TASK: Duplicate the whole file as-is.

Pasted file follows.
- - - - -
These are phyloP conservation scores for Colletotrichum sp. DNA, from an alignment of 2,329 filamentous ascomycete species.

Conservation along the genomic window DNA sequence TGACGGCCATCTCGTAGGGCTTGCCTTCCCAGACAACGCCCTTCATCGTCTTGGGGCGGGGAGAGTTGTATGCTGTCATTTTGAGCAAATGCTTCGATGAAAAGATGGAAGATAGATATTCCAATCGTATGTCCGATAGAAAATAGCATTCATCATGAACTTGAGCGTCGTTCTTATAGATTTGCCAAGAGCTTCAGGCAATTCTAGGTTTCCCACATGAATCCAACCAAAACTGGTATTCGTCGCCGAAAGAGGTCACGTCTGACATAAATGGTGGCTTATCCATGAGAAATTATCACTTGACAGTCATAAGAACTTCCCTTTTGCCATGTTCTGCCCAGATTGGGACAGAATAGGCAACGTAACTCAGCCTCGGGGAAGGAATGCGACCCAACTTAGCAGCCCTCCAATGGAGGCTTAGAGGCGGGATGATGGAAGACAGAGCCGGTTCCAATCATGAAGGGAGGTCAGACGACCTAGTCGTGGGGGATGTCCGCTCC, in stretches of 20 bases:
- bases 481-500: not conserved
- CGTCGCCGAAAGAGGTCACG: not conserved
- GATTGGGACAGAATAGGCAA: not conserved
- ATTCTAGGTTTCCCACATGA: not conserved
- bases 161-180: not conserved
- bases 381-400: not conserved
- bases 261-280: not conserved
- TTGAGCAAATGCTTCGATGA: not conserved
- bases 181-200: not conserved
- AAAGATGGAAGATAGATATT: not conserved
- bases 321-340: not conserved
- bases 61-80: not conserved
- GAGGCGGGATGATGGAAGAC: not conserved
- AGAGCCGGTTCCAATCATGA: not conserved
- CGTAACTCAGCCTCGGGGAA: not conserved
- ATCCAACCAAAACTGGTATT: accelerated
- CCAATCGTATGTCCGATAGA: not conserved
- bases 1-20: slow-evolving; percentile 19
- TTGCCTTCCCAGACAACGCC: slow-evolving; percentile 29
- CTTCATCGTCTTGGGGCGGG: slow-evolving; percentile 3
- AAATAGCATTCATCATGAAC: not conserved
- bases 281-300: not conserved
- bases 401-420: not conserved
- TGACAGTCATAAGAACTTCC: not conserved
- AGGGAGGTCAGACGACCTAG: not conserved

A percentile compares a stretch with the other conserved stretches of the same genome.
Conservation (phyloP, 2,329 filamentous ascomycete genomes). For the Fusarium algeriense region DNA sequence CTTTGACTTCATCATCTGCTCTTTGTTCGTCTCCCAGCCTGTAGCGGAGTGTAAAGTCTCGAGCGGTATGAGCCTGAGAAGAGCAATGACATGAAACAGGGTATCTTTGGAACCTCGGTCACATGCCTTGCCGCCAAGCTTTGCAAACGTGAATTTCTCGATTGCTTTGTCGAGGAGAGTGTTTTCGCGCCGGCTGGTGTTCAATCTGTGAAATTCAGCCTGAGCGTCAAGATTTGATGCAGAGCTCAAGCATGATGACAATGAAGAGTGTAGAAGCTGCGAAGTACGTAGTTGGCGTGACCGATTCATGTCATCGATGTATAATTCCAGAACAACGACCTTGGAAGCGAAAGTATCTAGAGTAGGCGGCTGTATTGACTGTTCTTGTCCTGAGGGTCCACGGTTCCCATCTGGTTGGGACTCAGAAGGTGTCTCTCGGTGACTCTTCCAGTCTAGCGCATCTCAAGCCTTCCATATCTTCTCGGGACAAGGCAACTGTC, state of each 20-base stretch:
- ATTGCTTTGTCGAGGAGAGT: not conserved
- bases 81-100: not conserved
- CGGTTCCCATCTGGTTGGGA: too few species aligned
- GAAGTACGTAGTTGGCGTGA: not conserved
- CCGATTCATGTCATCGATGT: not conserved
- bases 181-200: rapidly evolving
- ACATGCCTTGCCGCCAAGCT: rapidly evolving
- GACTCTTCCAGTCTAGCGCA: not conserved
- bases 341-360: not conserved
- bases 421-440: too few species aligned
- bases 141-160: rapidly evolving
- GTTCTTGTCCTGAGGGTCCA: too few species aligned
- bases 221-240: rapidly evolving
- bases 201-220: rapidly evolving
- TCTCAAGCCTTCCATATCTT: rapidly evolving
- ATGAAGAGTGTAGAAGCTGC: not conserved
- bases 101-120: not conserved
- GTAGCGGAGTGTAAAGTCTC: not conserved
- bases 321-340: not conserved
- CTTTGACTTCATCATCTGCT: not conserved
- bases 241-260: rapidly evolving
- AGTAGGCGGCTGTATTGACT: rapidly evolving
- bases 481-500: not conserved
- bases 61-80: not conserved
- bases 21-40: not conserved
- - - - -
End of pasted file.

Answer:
These are phyloP conservation scores for Colletotrichum sp. DNA, from an alignment of 2,329 filamentous ascomycete species.

Conservation along the genomic window DNA sequence TGACGGCCATCTCGTAGGGCTTGCCTTCCCAGACAACGCCCTTCATCGTCTTGGGGCGGGGAGAGTTGTATGCTGTCATTTTGAGCAAATGCTTCGATGAAAAGATGGAAGATAGATATTCCAATCGTATGTCCGATAGAAAATAGCATTCATCATGAACTTGAGCGTCGTTCTTATAGATTTGCCAAGAGCTTCAGGCAATTCTAGGTTTCCCACATGAATCCAACCAAAACTGGTATTCGTCGCCGAAAGAGGTCACGTCTGACATAAATGGTGGCTTATCCATGAGAAATTATCACTTGACAGTCATAAGAACTTCCCTTTTGCCATGTTCTGCCCAGATTGGGACAGAATAGGCAACGTAACTCAGCCTCGGGGAAGGAATGCGACCCAACTTAGCAGCCCTCCAATGGAGGCTTAGAGGCGGGATGATGGAAGACAGAGCCGGTTCCAATCATGAAGGGAGGTCAGACGACCTAGTCGTGGGGGATGTCCGCTCC, in stretches of 20 bases:
- bases 481-500: not conserved
- CGTCGCCGAAAGAGGTCACG: not conserved
- GATTGGGACAGAATAGGCAA: not conserved
- ATTCTAGGTTTCCCACATGA: not conserved
- bases 161-180: not conserved
- bases 381-400: not conserved
- bases 261-280: not conserved
- TTGAGCAAATGCTTCGATGA: not conserved
- bases 181-200: not conserved
- AAAGATGGAAGATAGATATT: not conserved
- bases 321-340: not conserved
- bases 61-80: not conserved
- GAGGCGGGATGATGGAAGAC: not conserved
- AGAGCCGGTTCCAATCATGA: not conserved
- CGTAACTCAGCCTCGGGGAA: not conserved
- ATCCAACCAAAACTGGTATT: accelerated
- CCAATCGTATGTCCGATAGA: not conserved
- bases 1-20: slow-evolving; percentile 19
- TTGCCTTCCCAGACAACGCC: slow-evolving; percentile 29
- CTTCATCGTCTTGGGGCGGG: slow-evolving; percentile 3
- AAATAGCATTCATCATGAAC: not conserved
- bases 281-300: not conserved
- bases 401-420: not conserved
- TGACAGTCATAAGAACTTCC: not conserved
- AGGGAGGTCAGACGACCTAG: not conserved

A percentile compares a stretch with the other conserved stretches of the same genome.
Conservation (phyloP, 2,329 filamentous ascomycete genomes). For the Fusarium algeriense region DNA sequence CTTTGACTTCATCATCTGCTCTTTGTTCGTCTCCCAGCCTGTAGCGGAGTGTAAAGTCTCGAGCGGTATGAGCCTGAGAAGAGCAATGACATGAAACAGGGTATCTTTGGAACCTCGGTCACATGCCTTGCCGCCAAGCTTTGCAAACGTGAATTTCTCGATTGCTTTGTCGAGGAGAGTGTTTTCGCGCCGGCTGGTGTTCAATCTGTGAAATTCAGCCTGAGCGTCAAGATTTGATGCAGAGCTCAAGCATGATGACAATGAAGAGTGTAGAAGCTGCGAAGTACGTAGTTGGCGTGACCGATTCATGTCATCGATGTATAATTCCAGAACAACGACCTTGGAAGCGAAAGTATCTAGAGTAGGCGGCTGTATTGACTGTTCTTGTCCTGAGGGTCCACGGTTCCCATCTGGTTGGGACTCAGAAGGTGTCTCTCGGTGACTCTTCCAGTCTAGCGCATCTCAAGCCTTCCATATCTTCTCGGGACAAGGCAACTGTC, state of each 20-base stretch:
- ATTGCTTTGTCGAGGAGAGT: not conserved
- bases 81-100: not conserved
- CGGTTCCCATCTGGTTGGGA: too few species aligned
- GAAGTACGTAGTTGGCGTGA: not conserved
- CCGATTCATGTCATCGATGT: not conserved
- bases 181-200: rapidly evolving
- ACATGCCTTGCCGCCAAGCT: rapidly evolving
- GACTCTTCCAGTCTAGCGCA: not conserved
- bases 341-360: not conserved
- bases 421-440: too few species aligned
- bases 141-160: rapidly evolving
- GTTCTTGTCCTGAGGGTCCA: too few species aligned
- bases 221-240: rapidly evolving
- bases 201-220: rapidly evolving
- TCTCAAGCCTTCCATATCTT: rapidly evolving
- ATGAAGAGTGTAGAAGCTGC: not conserved
- bases 101-120: not conserved
- GTAGCGGAGTGTAAAGTCTC: not conserved
- bases 321-340: not conserved
- CTTTGACTTCATCATCTGCT: not conserved
- bases 241-260: rapidly evolving
- AGTAGGCGGCTGTATTGACT: rapidly evolving
- bases 481-500: not conserved
- bases 61-80: not conserved
- bases 21-40: not conserved